PROVIDENCE, R.I. (WPRI) -- Rows of cardboard boxes labeled with multi-color notepaper line the basement of a Providence building.
They're meticulously stacked and categorized, forming two corridors on the concrete, and they all belonged to one person: Buddy Cianci.
The infamous, longest-serving mayor of Providence kept nearly everything from his career: notes, receipts, campaign buttons, bumper stickers, even shovels used for groundbreaking ceremonies.
Brad Turchetta, Cianci's nephew and chairman of the Cianci Foundation, said there are 5,000 hours of video on VHS, 600 boxes of paperwork, and 600,000 photographs.
There's Cianci holding a young child, or in a chef's hat with his signature "Mayor's Own Marinara Sauce." A large black-and-white photograph shows a young Cianci proudly holding freshly caught fish alongside his father. Another photo shows him with Elizabeth Taylor. Turchetta said it's only some of what Cianci left behind.
Turchetta said they've cataloged about 35 percent of what Cianci had in storage. When he died in 2016, he had warehouses full of storage bins and two garages filled with an assortment of things he collected over the decades.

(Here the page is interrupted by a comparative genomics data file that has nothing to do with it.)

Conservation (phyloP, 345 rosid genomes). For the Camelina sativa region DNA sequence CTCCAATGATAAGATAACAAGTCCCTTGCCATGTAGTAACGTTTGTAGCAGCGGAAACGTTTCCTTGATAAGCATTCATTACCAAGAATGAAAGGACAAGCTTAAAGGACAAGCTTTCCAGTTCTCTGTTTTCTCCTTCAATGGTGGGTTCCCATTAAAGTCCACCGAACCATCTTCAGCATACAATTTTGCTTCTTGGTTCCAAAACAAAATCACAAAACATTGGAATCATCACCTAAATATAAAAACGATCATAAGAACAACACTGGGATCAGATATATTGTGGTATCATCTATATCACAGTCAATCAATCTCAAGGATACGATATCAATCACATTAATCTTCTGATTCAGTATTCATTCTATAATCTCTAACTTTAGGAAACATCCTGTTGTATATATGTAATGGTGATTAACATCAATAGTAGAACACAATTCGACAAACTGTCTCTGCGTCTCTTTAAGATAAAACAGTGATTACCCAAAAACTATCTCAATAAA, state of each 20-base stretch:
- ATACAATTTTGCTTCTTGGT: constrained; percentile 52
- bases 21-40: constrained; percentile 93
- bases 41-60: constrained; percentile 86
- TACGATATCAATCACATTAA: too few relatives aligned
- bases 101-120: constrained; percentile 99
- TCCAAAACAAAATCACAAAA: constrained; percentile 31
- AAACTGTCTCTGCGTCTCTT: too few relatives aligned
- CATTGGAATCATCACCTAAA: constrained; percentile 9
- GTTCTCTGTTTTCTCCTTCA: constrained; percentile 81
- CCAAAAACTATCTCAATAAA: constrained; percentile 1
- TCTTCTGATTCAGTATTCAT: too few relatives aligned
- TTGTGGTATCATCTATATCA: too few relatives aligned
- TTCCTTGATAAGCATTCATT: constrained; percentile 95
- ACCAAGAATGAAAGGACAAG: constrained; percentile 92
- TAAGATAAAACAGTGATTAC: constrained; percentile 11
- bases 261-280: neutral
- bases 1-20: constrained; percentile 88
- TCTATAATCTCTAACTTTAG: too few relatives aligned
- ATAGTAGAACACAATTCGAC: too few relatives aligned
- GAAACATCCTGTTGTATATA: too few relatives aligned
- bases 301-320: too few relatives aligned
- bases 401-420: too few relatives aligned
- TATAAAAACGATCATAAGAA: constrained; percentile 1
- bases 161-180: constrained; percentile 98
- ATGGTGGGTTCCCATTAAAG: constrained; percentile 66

"It's a walk down memory lane from 1974 to the day he died," said Turchetta, who showed the archives to members of the news media on Tuesday morning. "If you wanted to know how a mid-sized American city was run, grew, thrived and what everyone called, 'experienced a renaissance,' you look at these folders."
Paul Campbell, a former city archivist for Providence who worked alongside Cianci, has been tasked with combing through each individual piece. So far, he's logged close to 300 hours of work.
"You know I'm working down here sometimes, most of the time alone, and you almost get the presence that he's sometimes looking over your shoulder," said Campbell with a laugh.
He said Cianci's archives not only tell the story of the politician's public life, but of the one he lived behind closed doors.
"There are even family grocery bills in here form the 1970's," said Campbell. "So you could actually probably know what the Cianci family ate for dinner in October of 1975."
Turchetta said his uncle had been looking at spaces in Providence to establish a library, a lifelong dream of Cianci's that Turchetta now hopes to make a reality. He said it's too soon to say when that public space would open, or where.
On Thursday, the Cianci Foundation will showcase some items from the archive at their scholarship awards ceremony. Turchetta said it's also possible there will be a Cianci estate sale or auction in the future.